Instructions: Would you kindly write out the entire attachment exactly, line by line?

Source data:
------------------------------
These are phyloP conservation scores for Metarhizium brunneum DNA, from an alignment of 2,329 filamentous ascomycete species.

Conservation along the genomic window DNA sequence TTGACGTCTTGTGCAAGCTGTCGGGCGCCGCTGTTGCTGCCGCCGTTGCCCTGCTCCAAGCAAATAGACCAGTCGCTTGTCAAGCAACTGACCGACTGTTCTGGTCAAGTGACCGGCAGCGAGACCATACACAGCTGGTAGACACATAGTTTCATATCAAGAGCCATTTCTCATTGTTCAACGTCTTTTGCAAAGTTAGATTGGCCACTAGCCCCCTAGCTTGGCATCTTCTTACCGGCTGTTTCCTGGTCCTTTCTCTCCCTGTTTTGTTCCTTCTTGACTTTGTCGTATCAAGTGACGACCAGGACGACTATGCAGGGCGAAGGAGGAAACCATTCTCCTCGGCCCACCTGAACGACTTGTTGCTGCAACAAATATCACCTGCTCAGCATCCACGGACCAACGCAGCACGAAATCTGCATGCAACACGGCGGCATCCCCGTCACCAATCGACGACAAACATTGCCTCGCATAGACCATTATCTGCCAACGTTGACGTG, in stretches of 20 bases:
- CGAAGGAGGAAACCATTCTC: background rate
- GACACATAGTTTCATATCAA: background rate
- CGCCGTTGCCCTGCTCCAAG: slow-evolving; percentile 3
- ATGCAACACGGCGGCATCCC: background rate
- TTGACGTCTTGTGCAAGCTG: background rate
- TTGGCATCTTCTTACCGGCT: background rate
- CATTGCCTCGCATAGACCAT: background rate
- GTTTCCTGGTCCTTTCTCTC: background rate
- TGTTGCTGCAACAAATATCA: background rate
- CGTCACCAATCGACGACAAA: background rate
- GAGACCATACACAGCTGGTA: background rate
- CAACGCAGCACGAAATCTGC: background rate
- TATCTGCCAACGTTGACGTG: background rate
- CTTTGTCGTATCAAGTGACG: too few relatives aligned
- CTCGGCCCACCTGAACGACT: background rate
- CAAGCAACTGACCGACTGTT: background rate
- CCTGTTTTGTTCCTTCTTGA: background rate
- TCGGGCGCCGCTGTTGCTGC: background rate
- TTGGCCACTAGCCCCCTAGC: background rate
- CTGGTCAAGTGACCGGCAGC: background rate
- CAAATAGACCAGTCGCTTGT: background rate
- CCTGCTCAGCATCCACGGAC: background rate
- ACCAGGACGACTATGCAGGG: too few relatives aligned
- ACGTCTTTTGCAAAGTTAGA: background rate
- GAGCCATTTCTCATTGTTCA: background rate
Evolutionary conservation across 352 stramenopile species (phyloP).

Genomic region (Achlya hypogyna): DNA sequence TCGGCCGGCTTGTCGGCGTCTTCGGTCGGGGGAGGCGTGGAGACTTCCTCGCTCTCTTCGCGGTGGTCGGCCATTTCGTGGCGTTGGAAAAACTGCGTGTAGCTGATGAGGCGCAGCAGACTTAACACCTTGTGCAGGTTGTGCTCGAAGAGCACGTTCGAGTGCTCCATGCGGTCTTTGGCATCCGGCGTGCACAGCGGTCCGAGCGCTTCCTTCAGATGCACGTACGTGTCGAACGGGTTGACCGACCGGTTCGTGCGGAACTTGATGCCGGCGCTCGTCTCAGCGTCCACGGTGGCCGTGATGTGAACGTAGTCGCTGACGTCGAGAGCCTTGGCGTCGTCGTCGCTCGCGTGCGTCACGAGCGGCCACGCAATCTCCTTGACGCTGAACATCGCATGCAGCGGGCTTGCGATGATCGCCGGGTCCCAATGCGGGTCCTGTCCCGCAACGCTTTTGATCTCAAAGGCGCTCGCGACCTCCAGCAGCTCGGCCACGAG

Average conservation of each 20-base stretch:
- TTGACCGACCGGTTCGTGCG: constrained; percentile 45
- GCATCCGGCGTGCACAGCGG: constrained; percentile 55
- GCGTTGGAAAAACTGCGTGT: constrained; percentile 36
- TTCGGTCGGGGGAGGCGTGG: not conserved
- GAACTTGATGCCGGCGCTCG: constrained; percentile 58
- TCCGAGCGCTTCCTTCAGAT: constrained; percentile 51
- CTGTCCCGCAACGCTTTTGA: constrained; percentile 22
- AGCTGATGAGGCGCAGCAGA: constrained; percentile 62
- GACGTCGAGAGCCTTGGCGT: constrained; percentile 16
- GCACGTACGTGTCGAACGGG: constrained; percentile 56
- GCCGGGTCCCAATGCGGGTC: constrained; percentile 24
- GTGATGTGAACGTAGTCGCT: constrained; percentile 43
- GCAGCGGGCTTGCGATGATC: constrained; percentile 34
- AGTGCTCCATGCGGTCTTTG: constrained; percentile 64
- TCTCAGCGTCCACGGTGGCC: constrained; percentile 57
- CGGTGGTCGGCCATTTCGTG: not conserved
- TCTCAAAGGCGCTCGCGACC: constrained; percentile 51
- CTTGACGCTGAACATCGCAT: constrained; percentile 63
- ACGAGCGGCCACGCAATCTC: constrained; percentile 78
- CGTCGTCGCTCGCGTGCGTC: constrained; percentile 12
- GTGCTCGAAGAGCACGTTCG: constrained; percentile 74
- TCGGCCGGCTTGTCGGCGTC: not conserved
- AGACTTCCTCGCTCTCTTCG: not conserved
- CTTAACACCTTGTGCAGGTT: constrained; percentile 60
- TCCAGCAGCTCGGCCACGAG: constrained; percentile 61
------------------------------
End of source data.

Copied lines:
These are phyloP conservation scores for Metarhizium brunneum DNA, from an alignment of 2,329 filamentous ascomycete species.

Conservation along the genomic window DNA sequence TTGACGTCTTGTGCAAGCTGTCGGGCGCCGCTGTTGCTGCCGCCGTTGCCCTGCTCCAAGCAAATAGACCAGTCGCTTGTCAAGCAACTGACCGACTGTTCTGGTCAAGTGACCGGCAGCGAGACCATACACAGCTGGTAGACACATAGTTTCATATCAAGAGCCATTTCTCATTGTTCAACGTCTTTTGCAAAGTTAGATTGGCCACTAGCCCCCTAGCTTGGCATCTTCTTACCGGCTGTTTCCTGGTCCTTTCTCTCCCTGTTTTGTTCCTTCTTGACTTTGTCGTATCAAGTGACGACCAGGACGACTATGCAGGGCGAAGGAGGAAACCATTCTCCTCGGCCCACCTGAACGACTTGTTGCTGCAACAAATATCACCTGCTCAGCATCCACGGACCAACGCAGCACGAAATCTGCATGCAACACGGCGGCATCCCCGTCACCAATCGACGACAAACATTGCCTCGCATAGACCATTATCTGCCAACGTTGACGTG, in stretches of 20 bases:
- CGAAGGAGGAAACCATTCTC: background rate
- GACACATAGTTTCATATCAA: background rate
- CGCCGTTGCCCTGCTCCAAG: slow-evolving; percentile 3
- ATGCAACACGGCGGCATCCC: background rate
- TTGACGTCTTGTGCAAGCTG: background rate
- TTGGCATCTTCTTACCGGCT: background rate
- CATTGCCTCGCATAGACCAT: background rate
- GTTTCCTGGTCCTTTCTCTC: background rate
- TGTTGCTGCAACAAATATCA: background rate
- CGTCACCAATCGACGACAAA: background rate
- GAGACCATACACAGCTGGTA: background rate
- CAACGCAGCACGAAATCTGC: background rate
- TATCTGCCAACGTTGACGTG: background rate
- CTTTGTCGTATCAAGTGACG: too few relatives aligned
- CTCGGCCCACCTGAACGACT: background rate
- CAAGCAACTGACCGACTGTT: background rate
- CCTGTTTTGTTCCTTCTTGA: background rate
- TCGGGCGCCGCTGTTGCTGC: background rate
- TTGGCCACTAGCCCCCTAGC: background rate
- CTGGTCAAGTGACCGGCAGC: background rate
- CAAATAGACCAGTCGCTTGT: background rate
- CCTGCTCAGCATCCACGGAC: background rate
- ACCAGGACGACTATGCAGGG: too few relatives aligned
- ACGTCTTTTGCAAAGTTAGA: background rate
- GAGCCATTTCTCATTGTTCA: background rate
Evolutionary conservation across 352 stramenopile species (phyloP).

Genomic region (Achlya hypogyna): DNA sequence TCGGCCGGCTTGTCGGCGTCTTCGGTCGGGGGAGGCGTGGAGACTTCCTCGCTCTCTTCGCGGTGGTCGGCCATTTCGTGGCGTTGGAAAAACTGCGTGTAGCTGATGAGGCGCAGCAGACTTAACACCTTGTGCAGGTTGTGCTCGAAGAGCACGTTCGAGTGCTCCATGCGGTCTTTGGCATCCGGCGTGCACAGCGGTCCGAGCGCTTCCTTCAGATGCACGTACGTGTCGAACGGGTTGACCGACCGGTTCGTGCGGAACTTGATGCCGGCGCTCGTCTCAGCGTCCACGGTGGCCGTGATGTGAACGTAGTCGCTGACGTCGAGAGCCTTGGCGTCGTCGTCGCTCGCGTGCGTCACGAGCGGCCACGCAATCTCCTTGACGCTGAACATCGCATGCAGCGGGCTTGCGATGATCGCCGGGTCCCAATGCGGGTCCTGTCCCGCAACGCTTTTGATCTCAAAGGCGCTCGCGACCTCCAGCAGCTCGGCCACGAG

Average conservation of each 20-base stretch:
- TTGACCGACCGGTTCGTGCG: constrained; percentile 45
- GCATCCGGCGTGCACAGCGG: constrained; percentile 55
- GCGTTGGAAAAACTGCGTGT: constrained; percentile 36
- TTCGGTCGGGGGAGGCGTGG: not conserved
- GAACTTGATGCCGGCGCTCG: constrained; percentile 58
- TCCGAGCGCTTCCTTCAGAT: constrained; percentile 51
- CTGTCCCGCAACGCTTTTGA: constrained; percentile 22
- AGCTGATGAGGCGCAGCAGA: constrained; percentile 62
- GACGTCGAGAGCCTTGGCGT: constrained; percentile 16
- GCACGTACGTGTCGAACGGG: constrained; percentile 56
- GCCGGGTCCCAATGCGGGTC: constrained; percentile 24
- GTGATGTGAACGTAGTCGCT: constrained; percentile 43
- GCAGCGGGCTTGCGATGATC: constrained; percentile 34
- AGTGCTCCATGCGGTCTTTG: constrained; percentile 64
- TCTCAGCGTCCACGGTGGCC: constrained; percentile 57
- CGGTGGTCGGCCATTTCGTG: not conserved
- TCTCAAAGGCGCTCGCGACC: constrained; percentile 51
- CTTGACGCTGAACATCGCAT: constrained; percentile 63
- ACGAGCGGCCACGCAATCTC: constrained; percentile 78
- CGTCGTCGCTCGCGTGCGTC: constrained; percentile 12
- GTGCTCGAAGAGCACGTTCG: constrained; percentile 74
- TCGGCCGGCTTGTCGGCGTC: not conserved
- AGACTTCCTCGCTCTCTTCG: not conserved
- CTTAACACCTTGTGCAGGTT: constrained; percentile 60
- TCCAGCAGCTCGGCCACGAG: constrained; percentile 61